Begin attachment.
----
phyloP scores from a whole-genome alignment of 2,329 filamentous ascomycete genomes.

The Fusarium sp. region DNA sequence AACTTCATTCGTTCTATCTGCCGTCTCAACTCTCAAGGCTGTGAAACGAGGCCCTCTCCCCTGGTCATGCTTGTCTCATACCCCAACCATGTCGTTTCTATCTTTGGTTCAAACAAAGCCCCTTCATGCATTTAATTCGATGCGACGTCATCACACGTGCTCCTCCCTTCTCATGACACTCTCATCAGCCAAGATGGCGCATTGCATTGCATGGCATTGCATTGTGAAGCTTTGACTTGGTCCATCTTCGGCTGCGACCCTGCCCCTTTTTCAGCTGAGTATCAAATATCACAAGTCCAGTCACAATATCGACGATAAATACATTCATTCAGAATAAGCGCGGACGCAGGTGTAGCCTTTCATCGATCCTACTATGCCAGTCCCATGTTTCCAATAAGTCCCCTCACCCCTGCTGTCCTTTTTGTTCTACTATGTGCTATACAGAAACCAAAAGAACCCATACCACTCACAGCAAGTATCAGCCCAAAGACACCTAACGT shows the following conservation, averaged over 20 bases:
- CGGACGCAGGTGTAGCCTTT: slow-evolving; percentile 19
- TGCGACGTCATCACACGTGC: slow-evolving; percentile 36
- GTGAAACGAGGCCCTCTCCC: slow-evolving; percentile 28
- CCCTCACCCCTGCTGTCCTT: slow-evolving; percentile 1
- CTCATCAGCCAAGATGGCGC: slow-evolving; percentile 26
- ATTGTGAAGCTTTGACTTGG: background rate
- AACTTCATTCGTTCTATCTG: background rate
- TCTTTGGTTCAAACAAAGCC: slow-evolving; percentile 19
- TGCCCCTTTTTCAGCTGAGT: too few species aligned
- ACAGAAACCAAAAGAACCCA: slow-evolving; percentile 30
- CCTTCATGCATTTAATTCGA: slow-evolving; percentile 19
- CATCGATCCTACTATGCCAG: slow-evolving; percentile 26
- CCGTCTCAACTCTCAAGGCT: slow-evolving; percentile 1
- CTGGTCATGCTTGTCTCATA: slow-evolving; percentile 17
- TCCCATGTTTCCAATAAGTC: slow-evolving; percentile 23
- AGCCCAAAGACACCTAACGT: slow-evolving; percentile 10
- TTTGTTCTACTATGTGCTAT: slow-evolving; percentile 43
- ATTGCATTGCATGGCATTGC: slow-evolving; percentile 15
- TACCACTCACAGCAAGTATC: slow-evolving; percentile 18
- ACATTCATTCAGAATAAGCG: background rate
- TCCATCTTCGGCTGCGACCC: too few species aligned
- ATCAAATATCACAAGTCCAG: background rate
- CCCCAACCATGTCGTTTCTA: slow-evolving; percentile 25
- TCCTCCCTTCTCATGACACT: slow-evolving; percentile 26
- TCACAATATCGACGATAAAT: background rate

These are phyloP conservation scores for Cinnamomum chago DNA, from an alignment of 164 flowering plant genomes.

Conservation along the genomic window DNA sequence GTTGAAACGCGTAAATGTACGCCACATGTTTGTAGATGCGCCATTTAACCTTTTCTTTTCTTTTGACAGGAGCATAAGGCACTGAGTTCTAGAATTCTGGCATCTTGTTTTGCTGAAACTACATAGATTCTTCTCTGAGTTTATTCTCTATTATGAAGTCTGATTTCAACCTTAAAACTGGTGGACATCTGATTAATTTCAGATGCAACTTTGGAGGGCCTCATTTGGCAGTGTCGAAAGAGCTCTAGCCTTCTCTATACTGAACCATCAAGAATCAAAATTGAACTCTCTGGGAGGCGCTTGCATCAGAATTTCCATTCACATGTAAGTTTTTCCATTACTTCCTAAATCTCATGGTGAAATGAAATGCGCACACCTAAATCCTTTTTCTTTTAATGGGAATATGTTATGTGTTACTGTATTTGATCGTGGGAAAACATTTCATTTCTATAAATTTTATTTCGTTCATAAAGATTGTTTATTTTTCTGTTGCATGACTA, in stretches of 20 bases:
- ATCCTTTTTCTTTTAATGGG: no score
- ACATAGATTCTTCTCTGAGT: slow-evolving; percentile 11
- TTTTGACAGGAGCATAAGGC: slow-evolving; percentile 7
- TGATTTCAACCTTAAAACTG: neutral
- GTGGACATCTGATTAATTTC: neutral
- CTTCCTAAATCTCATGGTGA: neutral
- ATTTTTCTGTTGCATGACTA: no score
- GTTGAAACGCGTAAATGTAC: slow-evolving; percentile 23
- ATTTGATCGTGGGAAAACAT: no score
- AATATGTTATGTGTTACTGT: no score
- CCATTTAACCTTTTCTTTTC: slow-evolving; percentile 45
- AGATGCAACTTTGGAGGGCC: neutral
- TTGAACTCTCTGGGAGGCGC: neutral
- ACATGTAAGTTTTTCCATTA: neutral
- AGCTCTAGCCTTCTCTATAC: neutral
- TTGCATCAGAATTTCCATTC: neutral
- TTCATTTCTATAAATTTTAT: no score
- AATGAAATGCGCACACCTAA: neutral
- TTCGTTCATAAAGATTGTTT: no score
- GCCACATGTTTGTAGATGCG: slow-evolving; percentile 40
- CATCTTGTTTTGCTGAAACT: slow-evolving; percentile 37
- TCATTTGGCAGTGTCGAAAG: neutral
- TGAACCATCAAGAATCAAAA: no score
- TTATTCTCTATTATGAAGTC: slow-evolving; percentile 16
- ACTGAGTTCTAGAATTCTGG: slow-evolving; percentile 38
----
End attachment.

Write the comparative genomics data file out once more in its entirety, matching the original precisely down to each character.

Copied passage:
phyloP scores from a whole-genome alignment of 2,329 filamentous ascomycete genomes.

The Fusarium sp. region DNA sequence AACTTCATTCGTTCTATCTGCCGTCTCAACTCTCAAGGCTGTGAAACGAGGCCCTCTCCCCTGGTCATGCTTGTCTCATACCCCAACCATGTCGTTTCTATCTTTGGTTCAAACAAAGCCCCTTCATGCATTTAATTCGATGCGACGTCATCACACGTGCTCCTCCCTTCTCATGACACTCTCATCAGCCAAGATGGCGCATTGCATTGCATGGCATTGCATTGTGAAGCTTTGACTTGGTCCATCTTCGGCTGCGACCCTGCCCCTTTTTCAGCTGAGTATCAAATATCACAAGTCCAGTCACAATATCGACGATAAATACATTCATTCAGAATAAGCGCGGACGCAGGTGTAGCCTTTCATCGATCCTACTATGCCAGTCCCATGTTTCCAATAAGTCCCCTCACCCCTGCTGTCCTTTTTGTTCTACTATGTGCTATACAGAAACCAAAAGAACCCATACCACTCACAGCAAGTATCAGCCCAAAGACACCTAACGT shows the following conservation, averaged over 20 bases:
- CGGACGCAGGTGTAGCCTTT: slow-evolving; percentile 19
- TGCGACGTCATCACACGTGC: slow-evolving; percentile 36
- GTGAAACGAGGCCCTCTCCC: slow-evolving; percentile 28
- CCCTCACCCCTGCTGTCCTT: slow-evolving; percentile 1
- CTCATCAGCCAAGATGGCGC: slow-evolving; percentile 26
- ATTGTGAAGCTTTGACTTGG: background rate
- AACTTCATTCGTTCTATCTG: background rate
- TCTTTGGTTCAAACAAAGCC: slow-evolving; percentile 19
- TGCCCCTTTTTCAGCTGAGT: too few species aligned
- ACAGAAACCAAAAGAACCCA: slow-evolving; percentile 30
- CCTTCATGCATTTAATTCGA: slow-evolving; percentile 19
- CATCGATCCTACTATGCCAG: slow-evolving; percentile 26
- CCGTCTCAACTCTCAAGGCT: slow-evolving; percentile 1
- CTGGTCATGCTTGTCTCATA: slow-evolving; percentile 17
- TCCCATGTTTCCAATAAGTC: slow-evolving; percentile 23
- AGCCCAAAGACACCTAACGT: slow-evolving; percentile 10
- TTTGTTCTACTATGTGCTAT: slow-evolving; percentile 43
- ATTGCATTGCATGGCATTGC: slow-evolving; percentile 15
- TACCACTCACAGCAAGTATC: slow-evolving; percentile 18
- ACATTCATTCAGAATAAGCG: background rate
- TCCATCTTCGGCTGCGACCC: too few species aligned
- ATCAAATATCACAAGTCCAG: background rate
- CCCCAACCATGTCGTTTCTA: slow-evolving; percentile 25
- TCCTCCCTTCTCATGACACT: slow-evolving; percentile 26
- TCACAATATCGACGATAAAT: background rate

These are phyloP conservation scores for Cinnamomum chago DNA, from an alignment of 164 flowering plant genomes.

Conservation along the genomic window DNA sequence GTTGAAACGCGTAAATGTACGCCACATGTTTGTAGATGCGCCATTTAACCTTTTCTTTTCTTTTGACAGGAGCATAAGGCACTGAGTTCTAGAATTCTGGCATCTTGTTTTGCTGAAACTACATAGATTCTTCTCTGAGTTTATTCTCTATTATGAAGTCTGATTTCAACCTTAAAACTGGTGGACATCTGATTAATTTCAGATGCAACTTTGGAGGGCCTCATTTGGCAGTGTCGAAAGAGCTCTAGCCTTCTCTATACTGAACCATCAAGAATCAAAATTGAACTCTCTGGGAGGCGCTTGCATCAGAATTTCCATTCACATGTAAGTTTTTCCATTACTTCCTAAATCTCATGGTGAAATGAAATGCGCACACCTAAATCCTTTTTCTTTTAATGGGAATATGTTATGTGTTACTGTATTTGATCGTGGGAAAACATTTCATTTCTATAAATTTTATTTCGTTCATAAAGATTGTTTATTTTTCTGTTGCATGACTA, in stretches of 20 bases:
- ATCCTTTTTCTTTTAATGGG: no score
- ACATAGATTCTTCTCTGAGT: slow-evolving; percentile 11
- TTTTGACAGGAGCATAAGGC: slow-evolving; percentile 7
- TGATTTCAACCTTAAAACTG: neutral
- GTGGACATCTGATTAATTTC: neutral
- CTTCCTAAATCTCATGGTGA: neutral
- ATTTTTCTGTTGCATGACTA: no score
- GTTGAAACGCGTAAATGTAC: slow-evolving; percentile 23
- ATTTGATCGTGGGAAAACAT: no score
- AATATGTTATGTGTTACTGT: no score
- CCATTTAACCTTTTCTTTTC: slow-evolving; percentile 45
- AGATGCAACTTTGGAGGGCC: neutral
- TTGAACTCTCTGGGAGGCGC: neutral
- ACATGTAAGTTTTTCCATTA: neutral
- AGCTCTAGCCTTCTCTATAC: neutral
- TTGCATCAGAATTTCCATTC: neutral
- TTCATTTCTATAAATTTTAT: no score
- AATGAAATGCGCACACCTAA: neutral
- TTCGTTCATAAAGATTGTTT: no score
- GCCACATGTTTGTAGATGCG: slow-evolving; percentile 40
- CATCTTGTTTTGCTGAAACT: slow-evolving; percentile 37
- TCATTTGGCAGTGTCGAAAG: neutral
- TGAACCATCAAGAATCAAAA: no score
- TTATTCTCTATTATGAAGTC: slow-evolving; percentile 16
- ACTGAGTTCTAGAATTCTGG: slow-evolving; percentile 38